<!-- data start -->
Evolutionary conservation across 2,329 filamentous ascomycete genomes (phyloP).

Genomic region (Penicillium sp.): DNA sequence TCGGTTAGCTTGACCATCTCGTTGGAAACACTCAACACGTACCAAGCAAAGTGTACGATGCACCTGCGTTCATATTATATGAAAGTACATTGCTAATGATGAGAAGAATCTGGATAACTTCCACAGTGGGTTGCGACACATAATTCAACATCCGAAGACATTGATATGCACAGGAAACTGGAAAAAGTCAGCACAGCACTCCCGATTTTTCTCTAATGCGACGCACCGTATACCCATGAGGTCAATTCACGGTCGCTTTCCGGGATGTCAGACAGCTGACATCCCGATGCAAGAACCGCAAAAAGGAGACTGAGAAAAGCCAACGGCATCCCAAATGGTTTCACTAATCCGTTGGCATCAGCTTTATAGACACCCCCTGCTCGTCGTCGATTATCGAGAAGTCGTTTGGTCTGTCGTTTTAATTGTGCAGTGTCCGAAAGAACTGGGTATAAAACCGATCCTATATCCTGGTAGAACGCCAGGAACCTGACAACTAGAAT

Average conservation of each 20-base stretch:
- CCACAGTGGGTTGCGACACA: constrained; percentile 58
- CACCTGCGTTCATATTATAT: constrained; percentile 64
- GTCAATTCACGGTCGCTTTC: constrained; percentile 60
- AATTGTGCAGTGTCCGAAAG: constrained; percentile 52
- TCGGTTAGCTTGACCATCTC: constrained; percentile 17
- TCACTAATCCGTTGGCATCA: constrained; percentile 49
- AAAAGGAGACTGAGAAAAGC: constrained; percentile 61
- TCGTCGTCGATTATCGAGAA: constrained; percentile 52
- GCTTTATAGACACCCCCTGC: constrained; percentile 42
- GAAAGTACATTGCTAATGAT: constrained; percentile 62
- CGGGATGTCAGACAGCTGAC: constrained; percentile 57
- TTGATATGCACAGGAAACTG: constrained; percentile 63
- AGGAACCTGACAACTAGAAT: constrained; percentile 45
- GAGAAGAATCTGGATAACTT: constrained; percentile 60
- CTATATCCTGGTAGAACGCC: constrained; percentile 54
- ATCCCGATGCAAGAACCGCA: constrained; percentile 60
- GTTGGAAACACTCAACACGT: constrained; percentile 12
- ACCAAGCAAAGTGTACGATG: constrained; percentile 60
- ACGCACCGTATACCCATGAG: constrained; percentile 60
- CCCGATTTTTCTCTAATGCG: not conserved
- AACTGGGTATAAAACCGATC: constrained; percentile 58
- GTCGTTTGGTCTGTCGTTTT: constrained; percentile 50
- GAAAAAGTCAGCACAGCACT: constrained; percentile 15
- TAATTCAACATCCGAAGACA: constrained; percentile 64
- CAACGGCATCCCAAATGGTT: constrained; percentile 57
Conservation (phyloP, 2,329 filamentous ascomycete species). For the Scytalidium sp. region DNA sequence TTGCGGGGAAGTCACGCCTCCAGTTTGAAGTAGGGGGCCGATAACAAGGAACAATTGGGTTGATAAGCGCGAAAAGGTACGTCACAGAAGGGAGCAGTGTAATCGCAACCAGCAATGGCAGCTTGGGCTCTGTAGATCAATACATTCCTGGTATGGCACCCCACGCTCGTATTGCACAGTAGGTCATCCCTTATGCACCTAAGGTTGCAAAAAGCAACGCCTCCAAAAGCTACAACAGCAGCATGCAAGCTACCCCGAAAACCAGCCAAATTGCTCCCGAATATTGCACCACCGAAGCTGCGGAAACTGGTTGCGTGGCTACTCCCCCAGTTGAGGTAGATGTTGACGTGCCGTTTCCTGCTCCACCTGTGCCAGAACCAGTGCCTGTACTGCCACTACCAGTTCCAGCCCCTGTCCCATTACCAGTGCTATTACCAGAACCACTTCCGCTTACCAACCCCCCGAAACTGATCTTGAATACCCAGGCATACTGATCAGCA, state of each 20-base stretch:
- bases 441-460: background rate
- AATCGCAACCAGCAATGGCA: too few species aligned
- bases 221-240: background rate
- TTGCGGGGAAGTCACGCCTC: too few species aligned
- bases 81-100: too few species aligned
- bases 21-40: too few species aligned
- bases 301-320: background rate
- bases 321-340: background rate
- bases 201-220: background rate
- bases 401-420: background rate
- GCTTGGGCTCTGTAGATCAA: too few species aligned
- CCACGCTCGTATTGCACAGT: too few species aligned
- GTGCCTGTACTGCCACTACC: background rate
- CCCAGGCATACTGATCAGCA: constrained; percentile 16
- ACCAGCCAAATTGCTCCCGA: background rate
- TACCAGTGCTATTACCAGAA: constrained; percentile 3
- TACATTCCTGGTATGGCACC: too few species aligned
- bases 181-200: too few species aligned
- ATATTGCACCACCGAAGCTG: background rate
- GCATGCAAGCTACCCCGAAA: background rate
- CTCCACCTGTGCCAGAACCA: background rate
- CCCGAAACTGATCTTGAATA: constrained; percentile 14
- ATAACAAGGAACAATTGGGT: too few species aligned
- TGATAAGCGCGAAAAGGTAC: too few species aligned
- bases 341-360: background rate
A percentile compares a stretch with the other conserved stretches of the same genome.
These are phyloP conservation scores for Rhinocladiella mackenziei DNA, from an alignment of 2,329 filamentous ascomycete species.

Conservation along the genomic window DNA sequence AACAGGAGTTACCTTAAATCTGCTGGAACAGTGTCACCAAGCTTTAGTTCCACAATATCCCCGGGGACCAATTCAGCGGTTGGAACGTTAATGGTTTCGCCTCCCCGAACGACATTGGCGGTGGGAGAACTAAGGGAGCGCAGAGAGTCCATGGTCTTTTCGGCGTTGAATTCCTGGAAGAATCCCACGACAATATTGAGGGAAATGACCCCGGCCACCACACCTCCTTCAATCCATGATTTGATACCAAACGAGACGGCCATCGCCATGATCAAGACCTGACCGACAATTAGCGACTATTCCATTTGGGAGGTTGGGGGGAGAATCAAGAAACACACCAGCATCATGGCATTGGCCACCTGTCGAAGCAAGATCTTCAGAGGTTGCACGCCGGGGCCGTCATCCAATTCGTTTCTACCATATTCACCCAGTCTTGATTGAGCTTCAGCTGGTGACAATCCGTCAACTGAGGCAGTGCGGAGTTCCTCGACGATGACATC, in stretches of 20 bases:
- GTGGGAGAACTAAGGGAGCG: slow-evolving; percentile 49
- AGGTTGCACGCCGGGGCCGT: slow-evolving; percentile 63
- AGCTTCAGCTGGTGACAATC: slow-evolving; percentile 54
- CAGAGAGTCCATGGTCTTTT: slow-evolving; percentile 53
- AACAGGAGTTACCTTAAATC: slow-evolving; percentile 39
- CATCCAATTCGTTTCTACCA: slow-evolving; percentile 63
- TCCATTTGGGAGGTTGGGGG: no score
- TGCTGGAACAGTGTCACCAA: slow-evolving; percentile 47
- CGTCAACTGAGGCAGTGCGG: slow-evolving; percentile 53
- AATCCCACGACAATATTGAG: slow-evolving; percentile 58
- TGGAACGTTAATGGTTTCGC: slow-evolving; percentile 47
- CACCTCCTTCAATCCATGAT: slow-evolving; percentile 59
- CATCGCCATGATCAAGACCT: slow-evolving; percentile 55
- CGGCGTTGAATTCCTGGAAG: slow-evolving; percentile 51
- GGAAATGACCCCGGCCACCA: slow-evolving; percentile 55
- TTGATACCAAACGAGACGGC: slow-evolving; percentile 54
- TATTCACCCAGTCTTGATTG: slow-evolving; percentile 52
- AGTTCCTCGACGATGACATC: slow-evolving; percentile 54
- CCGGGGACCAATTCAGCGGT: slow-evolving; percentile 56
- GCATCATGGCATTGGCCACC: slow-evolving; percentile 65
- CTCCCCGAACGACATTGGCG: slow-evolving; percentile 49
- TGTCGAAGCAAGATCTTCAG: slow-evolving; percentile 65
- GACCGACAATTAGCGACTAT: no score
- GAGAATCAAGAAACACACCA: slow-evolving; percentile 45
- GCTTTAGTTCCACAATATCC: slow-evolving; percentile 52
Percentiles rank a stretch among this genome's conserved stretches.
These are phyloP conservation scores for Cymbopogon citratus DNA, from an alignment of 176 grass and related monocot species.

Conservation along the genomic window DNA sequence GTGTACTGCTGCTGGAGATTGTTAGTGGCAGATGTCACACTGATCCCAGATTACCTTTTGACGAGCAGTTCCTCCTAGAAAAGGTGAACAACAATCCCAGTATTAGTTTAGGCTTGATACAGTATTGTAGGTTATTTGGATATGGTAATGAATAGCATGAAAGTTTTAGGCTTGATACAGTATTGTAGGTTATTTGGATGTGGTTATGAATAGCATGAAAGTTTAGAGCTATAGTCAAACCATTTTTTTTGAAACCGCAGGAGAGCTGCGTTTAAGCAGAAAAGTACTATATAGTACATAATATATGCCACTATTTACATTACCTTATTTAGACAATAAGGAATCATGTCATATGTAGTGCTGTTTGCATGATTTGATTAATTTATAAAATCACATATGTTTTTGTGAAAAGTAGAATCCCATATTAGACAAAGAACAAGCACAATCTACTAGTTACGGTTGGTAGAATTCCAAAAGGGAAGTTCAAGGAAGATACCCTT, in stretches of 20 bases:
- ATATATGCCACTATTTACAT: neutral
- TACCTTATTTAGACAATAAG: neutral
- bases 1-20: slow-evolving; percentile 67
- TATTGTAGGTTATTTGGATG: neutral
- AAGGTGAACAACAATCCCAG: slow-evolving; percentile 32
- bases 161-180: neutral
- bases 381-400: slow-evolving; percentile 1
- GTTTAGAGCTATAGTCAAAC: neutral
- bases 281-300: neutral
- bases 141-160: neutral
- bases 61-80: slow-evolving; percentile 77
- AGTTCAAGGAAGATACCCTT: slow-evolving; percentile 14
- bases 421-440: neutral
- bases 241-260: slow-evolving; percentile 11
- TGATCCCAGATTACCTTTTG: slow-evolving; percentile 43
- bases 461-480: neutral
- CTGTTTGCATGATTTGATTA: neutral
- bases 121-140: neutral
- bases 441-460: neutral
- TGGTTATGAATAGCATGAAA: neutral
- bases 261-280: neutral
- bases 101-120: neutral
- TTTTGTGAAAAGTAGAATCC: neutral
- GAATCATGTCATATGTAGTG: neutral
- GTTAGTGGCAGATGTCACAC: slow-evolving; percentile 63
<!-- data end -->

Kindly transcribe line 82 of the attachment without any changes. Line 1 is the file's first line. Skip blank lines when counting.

- GCTTTAGTTCCACAATATCC: slow-evolving; percentile 52